The 110 sq. mi. island of Bonaire is surrounded by the Caribbean Sea, about 50 miles north of Venezuela. Geographically, Bonaire is one of the Windward Islands of the Lesser Antilles and is thus outside the so-called hurricane belt. It is the second largest of the ABC islands (Aruba, Bonaire, Curacao) on the north coast of South America. Politically, Bonaire is a special municipality of the Netherlands. The island's capital and economic center is Kralendijk, while the oldest settlement is Rincon. It is located in the mountainous part of the island near the Washington Slagbaai National Park.
The constant northeasterly trade winds along with the tropical maritime climate and temperatures of 82-88°F during the day and 73-77°F at night make Bonaire a perfect year-round destination. The water is about 82°F year-round.
Flights to Flamingo Airport Bonaire depart several times a week from Amsterdam on KLM and TUIfly, while Delta Air Lines, United Airlines and Sunwing connect Bonaire to the U.S. and Canadian mainland. Short flights between the Caribbean islands or to mainland South America are offered several times a day by Divi Divi Air, Aruba Airlines and Winair. Citizens of the European Union and the United States do not require a visa for stays lasting up to 90 days; only a valid passport is required.
Since 1 January 2011, the U.S. dollar is the official currency. Shops, restaurants, hotels and car rental companies usually accept major credit cards (Visa, MasterCard, Maestro). There are atms on Bonaire that dispense U.S. dollars with a credit or debit card.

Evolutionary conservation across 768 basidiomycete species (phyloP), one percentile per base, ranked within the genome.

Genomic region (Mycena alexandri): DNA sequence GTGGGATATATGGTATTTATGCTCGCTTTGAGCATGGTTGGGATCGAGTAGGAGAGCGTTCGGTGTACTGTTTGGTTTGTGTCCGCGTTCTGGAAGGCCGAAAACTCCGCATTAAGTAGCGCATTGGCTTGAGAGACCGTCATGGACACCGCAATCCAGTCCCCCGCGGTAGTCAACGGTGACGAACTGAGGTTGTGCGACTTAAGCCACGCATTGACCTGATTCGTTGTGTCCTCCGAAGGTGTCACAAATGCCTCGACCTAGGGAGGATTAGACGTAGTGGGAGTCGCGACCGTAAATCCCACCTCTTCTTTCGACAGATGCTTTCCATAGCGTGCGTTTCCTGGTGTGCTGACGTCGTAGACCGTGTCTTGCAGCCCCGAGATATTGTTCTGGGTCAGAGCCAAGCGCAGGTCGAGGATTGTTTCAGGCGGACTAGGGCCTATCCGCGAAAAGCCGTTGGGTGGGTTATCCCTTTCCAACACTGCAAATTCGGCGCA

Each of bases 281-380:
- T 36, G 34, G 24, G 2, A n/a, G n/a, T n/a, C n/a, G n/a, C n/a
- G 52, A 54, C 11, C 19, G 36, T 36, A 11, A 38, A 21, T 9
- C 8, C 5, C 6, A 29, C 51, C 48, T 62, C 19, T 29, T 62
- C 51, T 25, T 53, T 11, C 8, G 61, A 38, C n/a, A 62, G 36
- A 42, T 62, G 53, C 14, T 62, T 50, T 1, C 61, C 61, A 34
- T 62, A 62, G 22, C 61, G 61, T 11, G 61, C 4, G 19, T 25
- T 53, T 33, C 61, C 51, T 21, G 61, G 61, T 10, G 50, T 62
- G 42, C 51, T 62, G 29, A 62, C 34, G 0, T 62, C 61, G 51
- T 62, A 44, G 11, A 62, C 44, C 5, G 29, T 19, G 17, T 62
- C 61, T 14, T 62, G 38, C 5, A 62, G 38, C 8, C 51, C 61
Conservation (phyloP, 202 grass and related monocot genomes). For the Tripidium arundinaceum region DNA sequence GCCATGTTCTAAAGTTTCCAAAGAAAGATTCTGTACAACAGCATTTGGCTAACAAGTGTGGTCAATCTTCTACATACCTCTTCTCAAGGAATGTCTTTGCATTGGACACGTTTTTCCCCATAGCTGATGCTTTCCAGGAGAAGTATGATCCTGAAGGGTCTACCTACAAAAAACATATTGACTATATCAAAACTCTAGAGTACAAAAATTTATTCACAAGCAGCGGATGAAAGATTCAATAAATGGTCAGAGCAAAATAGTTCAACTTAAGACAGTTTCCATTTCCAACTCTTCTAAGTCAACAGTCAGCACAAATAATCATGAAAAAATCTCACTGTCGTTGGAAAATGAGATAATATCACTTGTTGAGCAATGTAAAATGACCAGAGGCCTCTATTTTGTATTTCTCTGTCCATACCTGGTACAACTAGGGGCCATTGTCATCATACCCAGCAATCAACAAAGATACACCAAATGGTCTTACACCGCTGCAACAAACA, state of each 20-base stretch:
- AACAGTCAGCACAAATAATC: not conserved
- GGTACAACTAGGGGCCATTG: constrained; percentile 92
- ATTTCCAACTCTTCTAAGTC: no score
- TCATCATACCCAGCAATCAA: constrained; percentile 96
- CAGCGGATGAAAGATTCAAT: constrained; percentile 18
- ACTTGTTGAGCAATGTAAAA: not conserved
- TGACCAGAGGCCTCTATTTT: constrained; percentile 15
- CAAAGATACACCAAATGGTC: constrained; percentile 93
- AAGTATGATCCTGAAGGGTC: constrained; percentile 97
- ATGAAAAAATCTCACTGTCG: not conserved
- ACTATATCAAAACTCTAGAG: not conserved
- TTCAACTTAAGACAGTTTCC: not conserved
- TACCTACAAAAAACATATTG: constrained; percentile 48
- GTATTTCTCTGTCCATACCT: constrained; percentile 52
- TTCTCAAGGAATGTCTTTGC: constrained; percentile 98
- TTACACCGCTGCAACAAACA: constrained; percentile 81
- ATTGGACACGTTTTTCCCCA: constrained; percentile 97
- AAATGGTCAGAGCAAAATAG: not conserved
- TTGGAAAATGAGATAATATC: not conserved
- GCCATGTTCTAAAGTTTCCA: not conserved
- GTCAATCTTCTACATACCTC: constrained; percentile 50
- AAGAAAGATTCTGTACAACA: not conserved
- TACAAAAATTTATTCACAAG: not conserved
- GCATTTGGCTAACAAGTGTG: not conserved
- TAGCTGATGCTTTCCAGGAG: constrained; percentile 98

The official language is Dutch, although English is spoken almost everywhere, and sometimes German. The supermarkets offer a blend of European and U.S. products. There are numerous bars and restaurants serving good to excellent international and local cuisine. The tap water on Bonaire is recovered from the sea and is potable.
Lush green rainforests and palm forests, however, won't be found on Bonaire. The island lost its original vegetation when it was deforested during the Spanish colonial period. Today, in addition to the typical Dividivi tree, tall cactus forests that are home to iguanas, donkeys and parrots are located across the island. Also impressive is the endless, almost deserted ease coast of the island, blown by the wind and the sea. Protected beaches are on the west side of the island.
- Dutch overseas territory
- Languages: Dutch, English, Papiamento
- 380 sq. mi.
- discovered by Spain in 1499
- a Dutch possession since 1636
- since 2010 a "special municipality" of the Netherlands
- 1969, Washington Slagbaai National Park (WSNP)
- 1979, Bonaire National Marine Park (BNMP)
- nicknames "Flamingo Island" und "Diver’s Paradise"
- windward island (no hurricane season)
- highest point Brandaris 790 feet
- Currency: U.S. Dollar
- 17,000 inhabitants
- Capital Kralendijk